"If, together with the Swedish Traffic Administration and Norwegian BaneNor, we are unable to realize a major increase in freight capacity within the existing system, we will be forced to take even more drastic measures. In that case, one pelletizing plant and the associated concentrating plant and mine production must be shut down. That would entail redundancies."

The Ofoten Line / the Iron Ore Line

  • Stretches from Narvik in Northern Norway to Boden in Northern Sweden with a branch to Luleå (about 50 miles).
  • Essential to passenger and freight traffic, as well as iron ore traffic.
  • Has a single track, making it very vulnerable to derailments.
  • Characterized by low capacity and overloading.
  • Opened in 1902. Its main purpose was transport of iron ore from the mines in Norrbotten.

Risks losing SEK 30 billion in income

LKAB is considering closing down in Kiruna or Svappavaara based on what would be least damaging to the company. The company writes that discussions with trade union representatives concerning possible measures have been initiated.

According to LKAB, the financial consequences of further production cuts would mean revenue losses amounting to 5 billion kronor per year, or about 30 billion kronor up to 2030, in terms of today's prices.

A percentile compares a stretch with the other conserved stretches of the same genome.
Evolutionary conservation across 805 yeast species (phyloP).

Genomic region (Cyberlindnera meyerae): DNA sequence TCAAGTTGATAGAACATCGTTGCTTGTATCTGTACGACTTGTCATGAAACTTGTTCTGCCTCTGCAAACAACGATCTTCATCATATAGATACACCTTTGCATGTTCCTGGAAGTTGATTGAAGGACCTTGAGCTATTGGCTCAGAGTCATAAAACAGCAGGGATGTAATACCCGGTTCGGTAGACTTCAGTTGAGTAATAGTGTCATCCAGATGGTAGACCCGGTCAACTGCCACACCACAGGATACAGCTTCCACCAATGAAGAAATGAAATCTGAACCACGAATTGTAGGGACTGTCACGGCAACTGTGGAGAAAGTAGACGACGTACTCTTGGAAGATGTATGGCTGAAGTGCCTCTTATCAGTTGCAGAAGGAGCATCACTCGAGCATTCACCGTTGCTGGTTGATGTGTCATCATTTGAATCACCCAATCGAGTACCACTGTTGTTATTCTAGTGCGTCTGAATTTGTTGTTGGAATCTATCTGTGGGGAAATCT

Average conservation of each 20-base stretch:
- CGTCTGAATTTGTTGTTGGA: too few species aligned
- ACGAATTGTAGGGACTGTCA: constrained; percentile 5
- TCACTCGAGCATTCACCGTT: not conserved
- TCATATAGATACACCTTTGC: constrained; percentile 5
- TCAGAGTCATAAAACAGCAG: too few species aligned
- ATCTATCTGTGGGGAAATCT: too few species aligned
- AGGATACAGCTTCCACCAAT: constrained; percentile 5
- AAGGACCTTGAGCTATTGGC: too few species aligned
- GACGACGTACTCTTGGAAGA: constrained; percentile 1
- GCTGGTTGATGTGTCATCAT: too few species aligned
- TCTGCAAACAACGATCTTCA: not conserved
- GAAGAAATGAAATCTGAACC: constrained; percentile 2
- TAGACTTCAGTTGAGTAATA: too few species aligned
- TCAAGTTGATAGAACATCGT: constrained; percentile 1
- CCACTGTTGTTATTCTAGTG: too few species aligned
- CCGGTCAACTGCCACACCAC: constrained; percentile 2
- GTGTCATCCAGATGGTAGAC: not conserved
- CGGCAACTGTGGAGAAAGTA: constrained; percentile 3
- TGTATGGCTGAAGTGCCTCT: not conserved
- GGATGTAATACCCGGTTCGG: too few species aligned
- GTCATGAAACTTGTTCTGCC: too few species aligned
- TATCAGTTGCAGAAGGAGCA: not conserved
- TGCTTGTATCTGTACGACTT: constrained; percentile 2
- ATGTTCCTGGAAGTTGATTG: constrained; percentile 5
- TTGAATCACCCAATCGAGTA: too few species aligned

“We have already been forced to restrict crude-ore transports between Svappavaara and Malmberget, thereby lowering production in Malmberget by one million tonnes per year, corresponding to revenue of more than one billion kronor at current prices."

"Among other measures, we will also reduce the amount of external labor and transfer more work to our own personnel. It is a matter of reducing costs when production volumes drop and retaining as much of our expertise as possible if we are forced to close parts of our operation. If we end up in that situation, we will need to be able to start up quickly again, as soon as transport capacity allows," continues Moström.

In 2023, the Swedish state-owned mining company LKAB had a dividend of SEK 16 billion. The company's sales in 2023 decreased to SEK 42,9 billion from 46,5 billion in 2022.

LKAB's dividend to the Swedish state was a whopping SEK 7,6 billion. This is 50 percent of the SEK 15,2 billion profit for the year. The profit in 2022 was also approximately SEK 15 billion.

Need for a double track